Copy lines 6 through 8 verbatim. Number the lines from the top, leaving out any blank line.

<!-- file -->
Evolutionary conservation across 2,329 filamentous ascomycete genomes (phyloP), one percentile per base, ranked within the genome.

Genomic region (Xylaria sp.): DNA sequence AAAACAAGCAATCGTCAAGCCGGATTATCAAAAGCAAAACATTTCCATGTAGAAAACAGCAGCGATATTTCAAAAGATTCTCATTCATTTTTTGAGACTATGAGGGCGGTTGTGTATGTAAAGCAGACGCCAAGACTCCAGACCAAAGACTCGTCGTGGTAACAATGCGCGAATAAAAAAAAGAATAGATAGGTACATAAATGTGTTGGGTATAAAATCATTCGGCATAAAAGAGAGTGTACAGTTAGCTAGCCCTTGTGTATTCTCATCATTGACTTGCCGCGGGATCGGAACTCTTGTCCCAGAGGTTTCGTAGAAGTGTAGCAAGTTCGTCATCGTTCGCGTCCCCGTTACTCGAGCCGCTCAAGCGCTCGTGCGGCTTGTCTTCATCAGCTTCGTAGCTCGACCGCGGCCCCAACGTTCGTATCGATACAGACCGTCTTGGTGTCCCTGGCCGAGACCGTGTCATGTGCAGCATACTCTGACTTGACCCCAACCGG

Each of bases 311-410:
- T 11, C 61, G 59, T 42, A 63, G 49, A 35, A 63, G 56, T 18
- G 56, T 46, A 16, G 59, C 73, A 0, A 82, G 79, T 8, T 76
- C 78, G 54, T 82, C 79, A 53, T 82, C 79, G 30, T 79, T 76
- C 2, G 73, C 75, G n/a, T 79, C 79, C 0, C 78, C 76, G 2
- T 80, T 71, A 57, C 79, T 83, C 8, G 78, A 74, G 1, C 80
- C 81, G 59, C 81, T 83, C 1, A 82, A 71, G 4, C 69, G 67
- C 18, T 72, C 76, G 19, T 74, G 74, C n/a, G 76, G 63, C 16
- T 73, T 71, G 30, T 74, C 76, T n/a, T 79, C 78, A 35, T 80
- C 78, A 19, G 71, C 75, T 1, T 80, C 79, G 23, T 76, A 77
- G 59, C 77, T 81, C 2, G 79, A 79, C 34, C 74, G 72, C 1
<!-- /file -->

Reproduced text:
- C 78, G 54, T 82, C 79, A 53, T 82, C 79, G 30, T 79, T 76
- C 2, G 73, C 75, G n/a, T 79, C 79, C 0, C 78, C 76, G 2
- T 80, T 71, A 57, C 79, T 83, C 8, G 78, A 74, G 1, C 80